This Week's Show •

Studs Terkel’s Feeling Tone

The Studs Terkel edge on the radio was, first of all, picking guests who would sound more interesting 50, 60 years later: Mahalia Jackson, Bucky Fuller, Toni Morrison, Bertrand Russell. Simone de Beauvoir on her ...

The Studs Terkel edge on the radio was, first of all, picking guests who would sound more interesting 50, 60 years later: Mahalia Jackson, Bucky Fuller, Toni Morrison, Bertrand Russell. Simone de Beauvoir on her Second Sex. Federico Fellini on La Dolce Vita. David Mamet on his Glengarry, Glen Ross. Aaron Copland, Dizzy Gillespie. James Baldwin from 1961, Woody Allen in his twenties. Janis Joplin, Tennessee Williams. John Cage.  The other great mark of Studs Terkel radio was that these weren’t interviews – except when Marlon Brando wanted a second hour to interview Studs. They were conversations – emphasis not on facts or even opinions but rather “feeling tone,” emotion and experience.

Radio legend Studs Terkel was the all-American listener: ears tuned, mind open, tape recorder always on.  The trick, he said, was something he’d heard – appropriately enough – from one of the uncelebrated citizens he loved interviewing.

Illustrations by Susan Coyne

That “feeling tone” is the thread of this radio hour as much as the late Studs himself.  He was the voice of Chicago between Carl Sandburg a century ago – “hog butcher to the world,” and all that – and Chance the Rapper today.  Studs Terkel compiled a best-selling vernacular oral history of city life — Division Street America — then classic social histories of the Depression and World War 2.  Home base for more than 50 years was his daily radio hour on a privately owned fine-arts station in Chicago, WFMT.  The news of Studs Terkel that we’re happy to share is that 5000 hours of that radio archive are open anew, being digitized and transcribed – an audio event on a par with the opening of King Tut’s tomb.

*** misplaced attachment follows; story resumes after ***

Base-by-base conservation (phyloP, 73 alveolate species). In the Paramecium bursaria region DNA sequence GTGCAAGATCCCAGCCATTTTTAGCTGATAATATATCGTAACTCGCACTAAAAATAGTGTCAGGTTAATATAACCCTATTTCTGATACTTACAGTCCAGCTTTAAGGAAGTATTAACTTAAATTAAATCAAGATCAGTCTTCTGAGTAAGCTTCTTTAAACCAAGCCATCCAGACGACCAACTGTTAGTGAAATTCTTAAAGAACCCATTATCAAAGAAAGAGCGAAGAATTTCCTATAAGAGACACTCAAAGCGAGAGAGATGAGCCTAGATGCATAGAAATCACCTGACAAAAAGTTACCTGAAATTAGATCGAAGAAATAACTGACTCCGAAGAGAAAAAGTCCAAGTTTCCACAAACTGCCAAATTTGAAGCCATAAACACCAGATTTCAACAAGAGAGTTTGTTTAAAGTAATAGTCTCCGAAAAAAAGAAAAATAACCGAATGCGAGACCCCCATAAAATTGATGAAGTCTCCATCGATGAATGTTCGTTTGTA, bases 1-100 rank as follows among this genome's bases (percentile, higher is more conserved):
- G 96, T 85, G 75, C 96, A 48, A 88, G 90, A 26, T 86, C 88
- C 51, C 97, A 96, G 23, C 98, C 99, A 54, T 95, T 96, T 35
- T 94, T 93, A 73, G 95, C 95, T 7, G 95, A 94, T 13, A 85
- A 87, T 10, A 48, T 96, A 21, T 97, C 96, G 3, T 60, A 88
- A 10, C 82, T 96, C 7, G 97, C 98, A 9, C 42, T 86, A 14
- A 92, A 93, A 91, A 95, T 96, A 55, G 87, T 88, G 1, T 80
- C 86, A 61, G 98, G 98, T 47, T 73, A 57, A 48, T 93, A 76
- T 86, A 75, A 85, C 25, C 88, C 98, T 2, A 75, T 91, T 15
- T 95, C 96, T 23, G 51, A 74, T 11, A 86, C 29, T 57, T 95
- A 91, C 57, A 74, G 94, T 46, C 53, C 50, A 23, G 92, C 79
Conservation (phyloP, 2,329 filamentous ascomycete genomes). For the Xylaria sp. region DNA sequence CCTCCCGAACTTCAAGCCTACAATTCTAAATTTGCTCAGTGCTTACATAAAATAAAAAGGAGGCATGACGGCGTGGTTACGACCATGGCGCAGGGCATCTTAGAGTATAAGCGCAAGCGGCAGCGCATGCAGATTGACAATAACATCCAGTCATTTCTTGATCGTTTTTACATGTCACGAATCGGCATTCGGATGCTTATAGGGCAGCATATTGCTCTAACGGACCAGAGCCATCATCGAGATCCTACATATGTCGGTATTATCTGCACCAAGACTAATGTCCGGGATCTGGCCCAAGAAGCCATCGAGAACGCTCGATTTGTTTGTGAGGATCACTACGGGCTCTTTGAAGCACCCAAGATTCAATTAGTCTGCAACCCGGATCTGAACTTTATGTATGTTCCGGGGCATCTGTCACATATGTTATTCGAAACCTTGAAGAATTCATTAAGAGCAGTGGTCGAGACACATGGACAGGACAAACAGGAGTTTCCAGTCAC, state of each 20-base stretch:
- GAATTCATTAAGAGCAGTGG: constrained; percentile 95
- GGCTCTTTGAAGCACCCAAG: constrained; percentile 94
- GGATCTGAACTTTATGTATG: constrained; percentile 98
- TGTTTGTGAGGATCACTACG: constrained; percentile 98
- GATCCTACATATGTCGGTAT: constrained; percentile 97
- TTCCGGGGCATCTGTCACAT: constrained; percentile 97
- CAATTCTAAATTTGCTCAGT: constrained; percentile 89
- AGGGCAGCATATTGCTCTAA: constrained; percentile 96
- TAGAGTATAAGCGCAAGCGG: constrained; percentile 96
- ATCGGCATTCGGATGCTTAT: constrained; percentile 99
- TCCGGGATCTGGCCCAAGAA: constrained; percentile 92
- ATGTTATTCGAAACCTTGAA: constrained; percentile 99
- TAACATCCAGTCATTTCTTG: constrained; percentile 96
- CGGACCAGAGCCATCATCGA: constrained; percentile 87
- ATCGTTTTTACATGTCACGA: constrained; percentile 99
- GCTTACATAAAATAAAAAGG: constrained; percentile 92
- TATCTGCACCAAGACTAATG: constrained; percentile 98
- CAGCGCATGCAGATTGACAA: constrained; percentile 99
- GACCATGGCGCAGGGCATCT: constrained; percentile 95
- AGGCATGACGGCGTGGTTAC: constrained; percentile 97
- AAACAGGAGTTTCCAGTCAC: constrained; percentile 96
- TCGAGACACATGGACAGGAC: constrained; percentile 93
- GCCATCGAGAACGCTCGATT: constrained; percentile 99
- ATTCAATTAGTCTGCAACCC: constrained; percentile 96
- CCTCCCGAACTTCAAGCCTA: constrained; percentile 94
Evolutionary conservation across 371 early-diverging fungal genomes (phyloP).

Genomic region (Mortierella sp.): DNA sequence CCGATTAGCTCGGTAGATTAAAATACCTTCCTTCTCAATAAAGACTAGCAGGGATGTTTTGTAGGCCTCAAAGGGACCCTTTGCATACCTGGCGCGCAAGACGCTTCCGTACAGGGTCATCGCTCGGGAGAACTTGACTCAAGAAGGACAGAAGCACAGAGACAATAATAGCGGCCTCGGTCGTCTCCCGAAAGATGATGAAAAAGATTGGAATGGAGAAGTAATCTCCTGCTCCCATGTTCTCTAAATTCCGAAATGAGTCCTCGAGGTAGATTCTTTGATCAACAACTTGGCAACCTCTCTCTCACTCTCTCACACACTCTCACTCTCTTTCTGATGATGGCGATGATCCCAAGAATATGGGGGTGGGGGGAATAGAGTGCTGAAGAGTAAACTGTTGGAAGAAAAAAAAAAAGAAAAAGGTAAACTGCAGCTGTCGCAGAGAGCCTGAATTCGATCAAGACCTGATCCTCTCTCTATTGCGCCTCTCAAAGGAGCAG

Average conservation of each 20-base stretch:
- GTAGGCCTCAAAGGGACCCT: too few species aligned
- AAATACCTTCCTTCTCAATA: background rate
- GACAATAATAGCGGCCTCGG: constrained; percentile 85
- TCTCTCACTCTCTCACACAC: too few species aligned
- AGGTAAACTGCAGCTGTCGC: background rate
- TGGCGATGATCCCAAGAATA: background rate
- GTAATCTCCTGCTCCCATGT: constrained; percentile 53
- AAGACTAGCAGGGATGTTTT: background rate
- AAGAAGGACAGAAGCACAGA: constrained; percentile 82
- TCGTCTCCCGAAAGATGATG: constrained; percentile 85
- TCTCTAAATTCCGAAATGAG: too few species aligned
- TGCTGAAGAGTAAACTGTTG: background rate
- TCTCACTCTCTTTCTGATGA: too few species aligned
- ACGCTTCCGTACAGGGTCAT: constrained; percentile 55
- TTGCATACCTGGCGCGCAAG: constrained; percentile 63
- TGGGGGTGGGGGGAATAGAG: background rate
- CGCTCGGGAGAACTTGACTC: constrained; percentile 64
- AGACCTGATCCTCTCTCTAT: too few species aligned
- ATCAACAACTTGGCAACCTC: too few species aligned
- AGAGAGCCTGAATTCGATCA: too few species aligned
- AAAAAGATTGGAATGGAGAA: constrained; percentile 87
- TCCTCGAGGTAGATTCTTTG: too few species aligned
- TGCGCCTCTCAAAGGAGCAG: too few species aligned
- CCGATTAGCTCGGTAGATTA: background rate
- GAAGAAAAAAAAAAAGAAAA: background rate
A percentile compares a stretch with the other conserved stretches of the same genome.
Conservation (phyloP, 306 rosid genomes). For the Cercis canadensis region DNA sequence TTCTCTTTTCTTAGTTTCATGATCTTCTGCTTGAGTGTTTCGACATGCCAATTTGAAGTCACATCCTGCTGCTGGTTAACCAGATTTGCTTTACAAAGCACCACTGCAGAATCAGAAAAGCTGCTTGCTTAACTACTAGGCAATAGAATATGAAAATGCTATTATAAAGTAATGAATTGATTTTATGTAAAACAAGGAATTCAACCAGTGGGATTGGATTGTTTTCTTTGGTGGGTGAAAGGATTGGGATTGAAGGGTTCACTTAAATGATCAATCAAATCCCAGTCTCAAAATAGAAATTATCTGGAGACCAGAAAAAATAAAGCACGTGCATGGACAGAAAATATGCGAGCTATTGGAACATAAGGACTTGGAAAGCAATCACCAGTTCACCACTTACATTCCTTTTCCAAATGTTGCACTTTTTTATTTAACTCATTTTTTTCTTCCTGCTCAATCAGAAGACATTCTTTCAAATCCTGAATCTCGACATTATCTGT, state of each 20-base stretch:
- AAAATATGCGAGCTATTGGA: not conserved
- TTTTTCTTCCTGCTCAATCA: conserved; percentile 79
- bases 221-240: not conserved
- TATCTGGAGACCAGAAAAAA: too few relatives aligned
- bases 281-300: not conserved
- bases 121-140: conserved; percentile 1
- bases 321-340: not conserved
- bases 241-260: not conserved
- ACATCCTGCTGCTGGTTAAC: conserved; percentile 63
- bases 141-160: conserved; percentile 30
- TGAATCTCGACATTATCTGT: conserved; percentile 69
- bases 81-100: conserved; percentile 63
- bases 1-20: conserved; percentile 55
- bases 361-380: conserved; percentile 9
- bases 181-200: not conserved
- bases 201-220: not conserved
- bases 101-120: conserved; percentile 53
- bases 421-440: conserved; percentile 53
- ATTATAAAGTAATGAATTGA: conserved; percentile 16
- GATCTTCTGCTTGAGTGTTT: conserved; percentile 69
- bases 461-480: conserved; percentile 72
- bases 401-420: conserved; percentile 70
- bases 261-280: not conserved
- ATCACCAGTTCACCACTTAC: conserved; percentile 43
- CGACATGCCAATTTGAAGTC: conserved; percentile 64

Tony Macaluso manages the Studs collection at WFMT. He led us into the archives this week and guided us through some of his favorite interview with folks like Muhammad AliMahalia Jackson, Bertrand Russel, and Jimmy Baldwin.

Alan Wieder wrote an oral history of how Studs got to be Studs. He helped us understand the roots of Terkel’s “soft socialist” politics through his growing-up years in the Wells-Grand Hotel as well as his early television career in Chicago.

Rick Kogan is a newspaper guy and radio voice in Chicago today.  He grew up modeling himself after his father—the great Chicago journalist Herman Kogan—and his father’s great pal, Uncle Studs:

Sydney Lewis was one of Studs Terkel’s closest collaborators in radio and literary production to the very end. She now works down the road from us at public station WCAI in Falmouth, Massachusetts on Cape Cod. With us, she discusses the joys of working with the man who wrote Working.

Jay Allison produces the NPR story-telling hour known as The Moth, which draws on a certain Studs enthusiasm… and extends it into deep into the digital cosmos: all those individual voices empowered in the podcasting era. He guides us through one of the lesser known parts of Terkel’s audio legacy: the incredible, freeform audio documentary Born to Livewhich won the Prix Italia in 1962 and which was given a second-life online thanks to Allison and the team at transom.org.